My spot in the back was between two massive turning blocks called running backstays that tension the lines holding up the mast. "There's not much to hold on to back here," mainsail trimmer Terry Hutchinson of Annapolis shouted at me over the din. "When we tack, just keep your weight low and then when the boat levels out, scuttle across to the other side.
"Never grab this," he said, pointing at the block and tackle that controls the mainsail, "or this or this," pointing to the big running backstay blocks. "You don't want to get your hand caught up in a turning block."
I was getting used to the jerky motion of the boat as it bashed along through the waves, and the problem with the loose batten seemed solved. Blewitt was back on deck. The countdown continued.
"Twenty minutes to the warning," Kostecki said. Then, "Ten minutes."
A few minutes later, the big, 40-foot inflatable skiff that had brought me out returned to pick up cell phones, leftover lunches and anything else that wasn't essential. Communication on or off the boat is not allowed after the starting sequence begins, and extra weight is despised on a race boat.
With the boat sluicing along, it was hard to hear, but Cayard was calm and steered with a light hand. Crewmen took their stations at the winches. We saw Young America's crew rehoist the mainsail, which they had dropped for last-minute repairs.
I envisioned the drama of two big, fast yachts dueling at speed in close quarters. Baird is one of the top match-racers in the world, famous for aggressive prestarts. Cayard has been starting helmsman in the last two Cup matches, on Il Moro di Venezia in 1992 and Stars & Stripes in 1995. They are old hands at the wild circling and jousting that establishes control before the gun fires.
We were minutes from all of that when Cayard spun the wheel to turn for the start line and something snapped up the rig. Eyes shot skyward; mouths spat oaths. The repair had given out; the stiff, carbon fiber batten again poked from its pocket, threatening to dig into the mast.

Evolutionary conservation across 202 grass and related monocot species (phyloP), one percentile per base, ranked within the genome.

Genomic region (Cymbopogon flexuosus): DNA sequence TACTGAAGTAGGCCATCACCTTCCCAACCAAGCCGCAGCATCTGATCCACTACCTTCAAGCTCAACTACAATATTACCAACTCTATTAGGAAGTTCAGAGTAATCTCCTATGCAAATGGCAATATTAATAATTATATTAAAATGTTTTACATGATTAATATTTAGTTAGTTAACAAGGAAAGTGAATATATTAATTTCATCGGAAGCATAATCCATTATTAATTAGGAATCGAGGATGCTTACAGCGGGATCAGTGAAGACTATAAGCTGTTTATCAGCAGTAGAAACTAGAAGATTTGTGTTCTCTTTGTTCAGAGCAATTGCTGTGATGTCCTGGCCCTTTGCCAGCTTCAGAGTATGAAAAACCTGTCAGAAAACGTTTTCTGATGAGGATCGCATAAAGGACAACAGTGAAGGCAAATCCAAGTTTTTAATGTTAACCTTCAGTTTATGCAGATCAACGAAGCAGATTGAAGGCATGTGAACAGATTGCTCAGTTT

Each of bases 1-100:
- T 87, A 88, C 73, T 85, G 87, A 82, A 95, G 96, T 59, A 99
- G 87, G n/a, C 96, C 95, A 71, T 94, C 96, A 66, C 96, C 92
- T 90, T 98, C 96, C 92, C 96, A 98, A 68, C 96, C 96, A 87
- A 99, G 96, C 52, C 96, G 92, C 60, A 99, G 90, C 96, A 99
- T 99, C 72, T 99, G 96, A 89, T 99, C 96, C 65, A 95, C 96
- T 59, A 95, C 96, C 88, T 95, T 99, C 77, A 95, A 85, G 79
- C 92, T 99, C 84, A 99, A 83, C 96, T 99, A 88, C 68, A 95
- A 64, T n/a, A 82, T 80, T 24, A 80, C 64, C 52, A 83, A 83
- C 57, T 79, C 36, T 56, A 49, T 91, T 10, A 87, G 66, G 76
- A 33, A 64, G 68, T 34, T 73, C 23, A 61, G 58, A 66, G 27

Kostecki grabbed the only communications link left aboard--a radio used to contact the race committee--and asked for time to make repairs. A judge's boat spun up and officials peered up to assess the damage. They were not impressed.
Request denied. Cayard uttered an expletive, than calmly took stock of the situation. "We can't sail like this," he said. "We've got to take it down and fix it."
Which is how AmericaOne came limping into the starting box a few minutes later with only a headsail up and most of the crew forward with sewing kits, tape and tools, trying to get the batten tucked in.
Theirs was a long and fruitless effort. Baird took a run at crippled AmericaOne in the prestart, spinning the wheel and barking a demand: "Come up!" But when Cayard responded, he took pity and sailed away.
AmericaOne started under jib alone and watched the gray boat from New York Yacht Club sail off into the whitecaps. Cayard waited patiently for the mainsail fix, but the longer the crew worked, the less confident they looked.
The boat got deathly silent. The key matchup every crewmember and supporter had eagerly awaited since the regatta began was a washout. Cayard sailed up the course, then back down under jib alone. With half the race done and no hope of catching Young America, he called a halt to the futility.
On the ride back to the dock, Cayard debriefed the crew. He praised AmericaOne's 8-2 performance in the first round, tied for second-best in the 11-boat fleet behind Prada, fleet leader at 10-0.
"Look, guys, we're off to a good start," he said. "We've got some things to work on. Stuff that shouldn't be a problem, is. We need to assess these things that are going wrong, but the pieces are here.
"We've got a fast boat, that's a good thing, and we've got a new boat arriving soon. We've got the bits and pieces. Well be fine. We just have to work hard on these things for the next four months. You guys didn't have anything else planned, did you?"
Then he turned sheepishly to me and said, "Sorry about that." Which is not something you hear every day from an America's Cup skipper.